- Tuesday 26th May 2015
- Posted in activities, adventure, autumn, beaches, sport, spring, summer, surfing, the real scotland, trips and tours, winter
Scotland might not be the first place that springs to mind when you think of surfing, but with some of the best waves in the world, it’s little wonder that there is a surf scene – and it’s thriving! To get a better picture we caught up with Scottish skateboard legend and surf pioneer, Jamie Blair.
People normally associate surfing with warmer locations like Australia Hawaii or California. Is there much of a surfing scene in Scotland?
The origins of the Scottish surf scene go back to the mid sixties when travelling surfers from the West Country ventured north to try and discover new waves. At the same time Scots were travelling south to Cornwall and Devon for their holidays and a few of them came home with surfboards. It steadily grew in each successive decade and is now a very popular activity with its own Scottish surfing federation and a competition and blossoming scene.
Is it year round or just a summer activity in Scotland? It’s an all year round activity for the hardcore. Winter times bring bigger and more challenging waves.For the beginner or intermediate its usually practised in late spring/summer and autumn but the new wetsuit technologys really make the cold water a piece of cake to “endure.” With wetsuit boots, gloves and a cap you can ensure that the only part of your body that is exposed to the elements is your face!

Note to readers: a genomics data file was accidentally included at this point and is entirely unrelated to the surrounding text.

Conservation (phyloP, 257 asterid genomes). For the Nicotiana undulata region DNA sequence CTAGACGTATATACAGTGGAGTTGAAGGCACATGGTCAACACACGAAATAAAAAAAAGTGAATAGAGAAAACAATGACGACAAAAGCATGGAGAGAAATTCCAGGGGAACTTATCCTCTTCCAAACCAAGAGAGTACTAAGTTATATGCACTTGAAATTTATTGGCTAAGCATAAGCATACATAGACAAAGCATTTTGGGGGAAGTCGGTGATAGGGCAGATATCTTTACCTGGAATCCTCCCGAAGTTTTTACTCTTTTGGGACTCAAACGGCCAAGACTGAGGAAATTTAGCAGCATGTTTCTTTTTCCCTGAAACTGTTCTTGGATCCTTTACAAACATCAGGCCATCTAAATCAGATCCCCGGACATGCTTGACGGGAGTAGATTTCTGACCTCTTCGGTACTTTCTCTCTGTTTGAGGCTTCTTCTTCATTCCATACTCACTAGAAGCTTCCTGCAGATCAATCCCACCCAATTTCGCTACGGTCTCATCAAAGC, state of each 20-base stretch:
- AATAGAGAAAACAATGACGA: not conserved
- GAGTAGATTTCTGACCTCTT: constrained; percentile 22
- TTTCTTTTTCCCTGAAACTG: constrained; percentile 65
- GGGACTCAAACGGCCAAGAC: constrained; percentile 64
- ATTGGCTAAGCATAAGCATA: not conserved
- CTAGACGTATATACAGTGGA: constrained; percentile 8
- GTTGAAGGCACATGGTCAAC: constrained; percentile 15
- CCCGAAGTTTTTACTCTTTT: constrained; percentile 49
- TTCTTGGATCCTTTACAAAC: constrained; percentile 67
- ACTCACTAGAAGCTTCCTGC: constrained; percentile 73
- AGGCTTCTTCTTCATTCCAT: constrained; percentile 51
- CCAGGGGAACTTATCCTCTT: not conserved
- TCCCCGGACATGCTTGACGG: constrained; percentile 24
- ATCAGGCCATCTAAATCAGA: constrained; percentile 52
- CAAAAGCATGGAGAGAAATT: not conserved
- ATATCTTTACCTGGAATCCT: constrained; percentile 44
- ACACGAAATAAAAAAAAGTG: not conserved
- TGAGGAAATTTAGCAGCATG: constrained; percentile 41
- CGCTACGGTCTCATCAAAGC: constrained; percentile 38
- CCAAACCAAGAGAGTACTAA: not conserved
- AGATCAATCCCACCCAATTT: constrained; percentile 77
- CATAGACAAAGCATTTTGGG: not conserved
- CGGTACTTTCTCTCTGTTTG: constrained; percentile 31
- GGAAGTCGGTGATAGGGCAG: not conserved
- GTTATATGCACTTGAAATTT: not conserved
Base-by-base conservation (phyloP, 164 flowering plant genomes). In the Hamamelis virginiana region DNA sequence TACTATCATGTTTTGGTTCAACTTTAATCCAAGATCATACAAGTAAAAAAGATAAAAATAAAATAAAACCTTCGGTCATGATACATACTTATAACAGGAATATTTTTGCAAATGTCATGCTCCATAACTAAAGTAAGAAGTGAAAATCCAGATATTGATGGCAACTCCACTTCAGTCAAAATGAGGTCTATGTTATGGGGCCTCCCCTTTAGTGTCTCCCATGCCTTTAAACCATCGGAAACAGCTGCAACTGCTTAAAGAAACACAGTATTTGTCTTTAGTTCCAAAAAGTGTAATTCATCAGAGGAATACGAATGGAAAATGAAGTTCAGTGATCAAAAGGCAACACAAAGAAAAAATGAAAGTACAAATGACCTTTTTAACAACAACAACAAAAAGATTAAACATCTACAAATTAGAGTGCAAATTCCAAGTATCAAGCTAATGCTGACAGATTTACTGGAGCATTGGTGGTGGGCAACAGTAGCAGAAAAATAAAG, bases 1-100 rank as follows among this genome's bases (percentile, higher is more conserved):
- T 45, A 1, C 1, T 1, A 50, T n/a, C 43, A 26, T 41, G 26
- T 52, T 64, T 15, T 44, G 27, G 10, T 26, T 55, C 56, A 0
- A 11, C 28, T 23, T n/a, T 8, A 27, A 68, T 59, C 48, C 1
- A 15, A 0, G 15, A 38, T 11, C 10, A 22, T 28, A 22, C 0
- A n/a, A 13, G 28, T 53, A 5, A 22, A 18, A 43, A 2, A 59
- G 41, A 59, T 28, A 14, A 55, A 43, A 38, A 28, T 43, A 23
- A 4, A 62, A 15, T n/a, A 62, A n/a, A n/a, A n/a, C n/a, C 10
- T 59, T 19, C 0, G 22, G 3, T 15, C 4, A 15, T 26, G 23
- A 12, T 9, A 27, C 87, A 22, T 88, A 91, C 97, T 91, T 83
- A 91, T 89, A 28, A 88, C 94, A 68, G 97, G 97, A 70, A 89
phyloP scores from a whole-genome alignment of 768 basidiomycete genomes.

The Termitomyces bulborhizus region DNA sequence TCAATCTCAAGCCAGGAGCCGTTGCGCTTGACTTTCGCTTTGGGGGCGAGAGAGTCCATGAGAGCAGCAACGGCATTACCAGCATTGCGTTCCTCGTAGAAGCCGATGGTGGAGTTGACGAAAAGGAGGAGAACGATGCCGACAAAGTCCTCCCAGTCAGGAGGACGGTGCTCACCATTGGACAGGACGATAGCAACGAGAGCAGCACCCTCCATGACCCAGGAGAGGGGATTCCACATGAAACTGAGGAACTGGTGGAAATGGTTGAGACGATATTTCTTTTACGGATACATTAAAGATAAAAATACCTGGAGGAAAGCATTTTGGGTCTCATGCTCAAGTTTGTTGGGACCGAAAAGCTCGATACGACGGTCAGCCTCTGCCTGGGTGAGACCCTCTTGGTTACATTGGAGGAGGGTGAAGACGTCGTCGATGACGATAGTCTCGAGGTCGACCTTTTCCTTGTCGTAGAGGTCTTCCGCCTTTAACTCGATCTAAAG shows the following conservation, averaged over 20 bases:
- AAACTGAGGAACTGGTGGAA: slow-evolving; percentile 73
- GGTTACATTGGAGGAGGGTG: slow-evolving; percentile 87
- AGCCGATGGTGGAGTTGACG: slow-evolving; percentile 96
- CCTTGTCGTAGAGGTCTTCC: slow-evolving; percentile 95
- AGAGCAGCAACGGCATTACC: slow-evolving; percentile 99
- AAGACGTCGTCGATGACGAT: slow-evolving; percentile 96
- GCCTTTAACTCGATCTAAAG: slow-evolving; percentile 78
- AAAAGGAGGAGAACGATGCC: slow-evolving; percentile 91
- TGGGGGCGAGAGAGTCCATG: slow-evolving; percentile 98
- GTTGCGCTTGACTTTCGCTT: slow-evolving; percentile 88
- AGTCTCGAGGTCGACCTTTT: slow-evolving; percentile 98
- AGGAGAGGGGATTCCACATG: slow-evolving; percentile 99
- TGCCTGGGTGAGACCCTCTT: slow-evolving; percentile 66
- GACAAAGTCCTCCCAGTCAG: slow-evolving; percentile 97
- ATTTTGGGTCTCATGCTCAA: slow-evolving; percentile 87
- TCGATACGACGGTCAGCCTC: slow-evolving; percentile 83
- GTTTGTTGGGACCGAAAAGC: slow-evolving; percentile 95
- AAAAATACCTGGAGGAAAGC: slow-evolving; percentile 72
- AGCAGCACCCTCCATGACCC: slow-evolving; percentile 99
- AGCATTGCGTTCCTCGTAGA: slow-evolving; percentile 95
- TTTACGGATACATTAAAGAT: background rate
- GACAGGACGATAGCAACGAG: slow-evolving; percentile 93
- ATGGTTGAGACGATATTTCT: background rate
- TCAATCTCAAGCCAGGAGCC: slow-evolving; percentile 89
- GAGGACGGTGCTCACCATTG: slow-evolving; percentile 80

Surfers are notoriously precious about protecting their spots. Without giving exact locations where are the best places in Scotland?
There are so many great places, some well known, many less so. Over on the west coast, down the Kintyre peninsula near Campbeltown, you’ve got Westport. Over on the east coast, the more familiar spots are Pease Bay and Dunbar. Such is the quality of wave at Thurso, the UK Pro Surf Competition was hosted there last year. There have also been international competitions, like the O’Neill Coldwater Classic.
To get a feel for the Scottish surf spots and for swell forecasts, try Magic Seaweed, the online surf bible.
Aside from its whisky, Islay also has a reputation for great waves. What makes it so special?
Islay is very remote and has beautiful empty waves. Generally speaking Scotland is uncrowded but most surfers love to get a beach or point to themselves and Islay definitely offers that. There is nothing westwards of Islay until Newfoundland, so the island picks up heaps of swell due to its location, exposed to the mighty Atlantic ocean.
Are there good places on the island for beginners to try it out, or is it best left to more experienced surfers
There are two main beginner spots on the island Laggan Bay and Machir Bay further out west. Saligo Bay is also surf able, but given that it is known by surfers as ‘Psycho Bay’, you’ll appreciate that it is only for the most experienced hardcore of wave-riders.
All surf spots should be treated with caution and you should never surf alone. Rips and tides can be extreme and a sound knowledge of surfing conditions should be a requisite.
Jamie Blair is the owner of one of Scotland’s longest established skateboard and surf shops, Clan – www.clanskates.co.uk